Can God Not Also Prune?

We are often quick to give God the credit when we are successful and when our projects, ministries and organizations grow. But can God not also prune? Maybe the seasons of challenge and decline are also a part of His work. Don’t make the mistake of thinking that growth is from the hand of God and decline or death is a sign of Satanic oppression.

“The Lord gives, and the Lord takes away. Blessed be the name of the Lord!” – Job 1:21 (ESV)

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Did God Call You Here?

Did God call you here? 

If He did: Are you leading and serving, confident in that calling?

If He did at one point, but you’re thinking about leaving: Did He call you away? (Don’t make a move until you’re clear.)

If He didn’t: Start paying attention to what He tells you. Do what you can to redeem the situation, or follow His leading elsewhere.

(This wise question from a new friend kept me at Denver Seminary when I wanted to transfer because I was homesick. And that new friend eventually became my husband.)

What Makes You Unique?

Can your organization confidently answer that question?

We have been making college visits with our older son over the last few weeks. It’s been interesting to hear each school share what makes them unique. One is located in a large city and promotes the ability to live, work and study in a vibrant, diverse urban environment. One was originally founded as a teacher’s college and maintains a commitment to excellent teaching by full-time faculty in every undergraduate class. Another is a private school with a highly esteemed, integrative liberal arts curriculum.

In my son’s area of interest (performing arts), some schools have a strong emphasis on Shakespeare, others on offering a first-rate music theatre program, others on the study of world theatre. Whether or not any of these schools will be a good fit for our son, we at least know their distinctives.

One school, however, stood out because they couldn’t tell us what made it unique. As we toured the performing arts department, I asked our guide what made her school’s program unique. She looked at me like she had never thought of it before and finally conceded, “The people. We all get along here.” Her response was encouraging but definitely not compelling, especially since we had already made great connections with “the people” at several other schools.

It’s good to be solid, but it’s also good to know what makes yourself special. Do you know what makes your organization unique? Can you communicate these distinctives clearly and compellingly?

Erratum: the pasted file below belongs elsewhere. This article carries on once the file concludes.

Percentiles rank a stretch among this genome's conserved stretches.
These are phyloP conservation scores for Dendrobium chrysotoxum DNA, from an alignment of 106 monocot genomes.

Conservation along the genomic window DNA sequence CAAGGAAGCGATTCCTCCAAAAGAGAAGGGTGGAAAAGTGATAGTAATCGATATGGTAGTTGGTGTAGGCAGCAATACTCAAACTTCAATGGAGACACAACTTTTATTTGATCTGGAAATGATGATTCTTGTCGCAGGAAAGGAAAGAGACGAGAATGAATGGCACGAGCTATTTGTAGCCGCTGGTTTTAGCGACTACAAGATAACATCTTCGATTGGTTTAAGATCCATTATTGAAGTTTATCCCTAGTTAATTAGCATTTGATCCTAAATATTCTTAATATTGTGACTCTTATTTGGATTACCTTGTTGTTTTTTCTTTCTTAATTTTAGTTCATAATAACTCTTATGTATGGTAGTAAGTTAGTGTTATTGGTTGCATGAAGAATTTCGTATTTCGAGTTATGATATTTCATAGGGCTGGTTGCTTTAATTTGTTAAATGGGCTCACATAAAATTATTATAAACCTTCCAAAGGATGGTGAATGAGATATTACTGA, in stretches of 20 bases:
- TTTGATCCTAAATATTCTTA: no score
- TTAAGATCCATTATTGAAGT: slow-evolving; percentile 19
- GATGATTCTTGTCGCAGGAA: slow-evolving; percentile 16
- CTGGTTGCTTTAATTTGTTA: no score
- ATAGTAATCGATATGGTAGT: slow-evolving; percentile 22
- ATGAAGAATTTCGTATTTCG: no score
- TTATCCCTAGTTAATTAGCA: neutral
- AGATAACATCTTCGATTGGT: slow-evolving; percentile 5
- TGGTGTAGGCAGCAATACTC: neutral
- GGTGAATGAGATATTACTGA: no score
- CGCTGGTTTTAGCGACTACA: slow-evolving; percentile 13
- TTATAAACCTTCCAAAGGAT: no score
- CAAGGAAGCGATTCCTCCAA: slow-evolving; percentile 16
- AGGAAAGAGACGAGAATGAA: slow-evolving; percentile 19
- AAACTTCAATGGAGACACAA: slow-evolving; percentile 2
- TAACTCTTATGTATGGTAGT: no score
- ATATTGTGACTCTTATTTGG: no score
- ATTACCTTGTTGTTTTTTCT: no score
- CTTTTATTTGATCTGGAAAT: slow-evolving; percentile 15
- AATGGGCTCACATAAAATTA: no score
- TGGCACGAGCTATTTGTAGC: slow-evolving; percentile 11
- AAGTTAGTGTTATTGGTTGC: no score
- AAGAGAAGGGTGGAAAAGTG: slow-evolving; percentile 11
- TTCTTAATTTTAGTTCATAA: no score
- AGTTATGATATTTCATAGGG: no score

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The Winchester Ministry

Have you heard of the Winchester House? Billed as “the world’s strangest home,” the Winchester Mystery House in San Jose, CA is an architectural oddity that includes 160 and hallways that lead nowhere, staircases that descend seven steps and rise eleven, and stairs that are 2″ high.

The house was built by Sarah Winchester, widow of gun magnate William Winchester and heiress to his fortune. Deeply superstitious, Ms. Winchester believed she was guided by spirits that told her to build the house, and instructed her on its continuous construction. First begun in 1884, constructed continued until her death in 1922.

It didn’t matter whether the house “made sense” or not. The point was that construction must never stop. Even if a particular doorway, stairway or room was useful at the time, subsequent development resulted in pockets of unused or unusable space.

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I’ve seen too many churches and ministry organizations that are “Winchester ministries.” Over the years, they have continued to add parts and programs. Where some of these might have made sense for a previous era, now the organization is just a mishmash of unrelated components. Committees meet just to meet, even though their original purpose is forgotten or defunct; there are programs that overlap to the point of redundancy; or there are isolated ministries, programs and groups, with no coherent connection to each other or to the organization’s overall mission.

The challenges for a leader in a Winchester ministry are to determine the original functions of each part, decide which ones need to be demolished or overhauled, and figure out how to do this renovation without causing overall structural collapse in the form of lost trust or organizational effectiveness.

What are some examples that you have seen of Winchester ministries or organizations?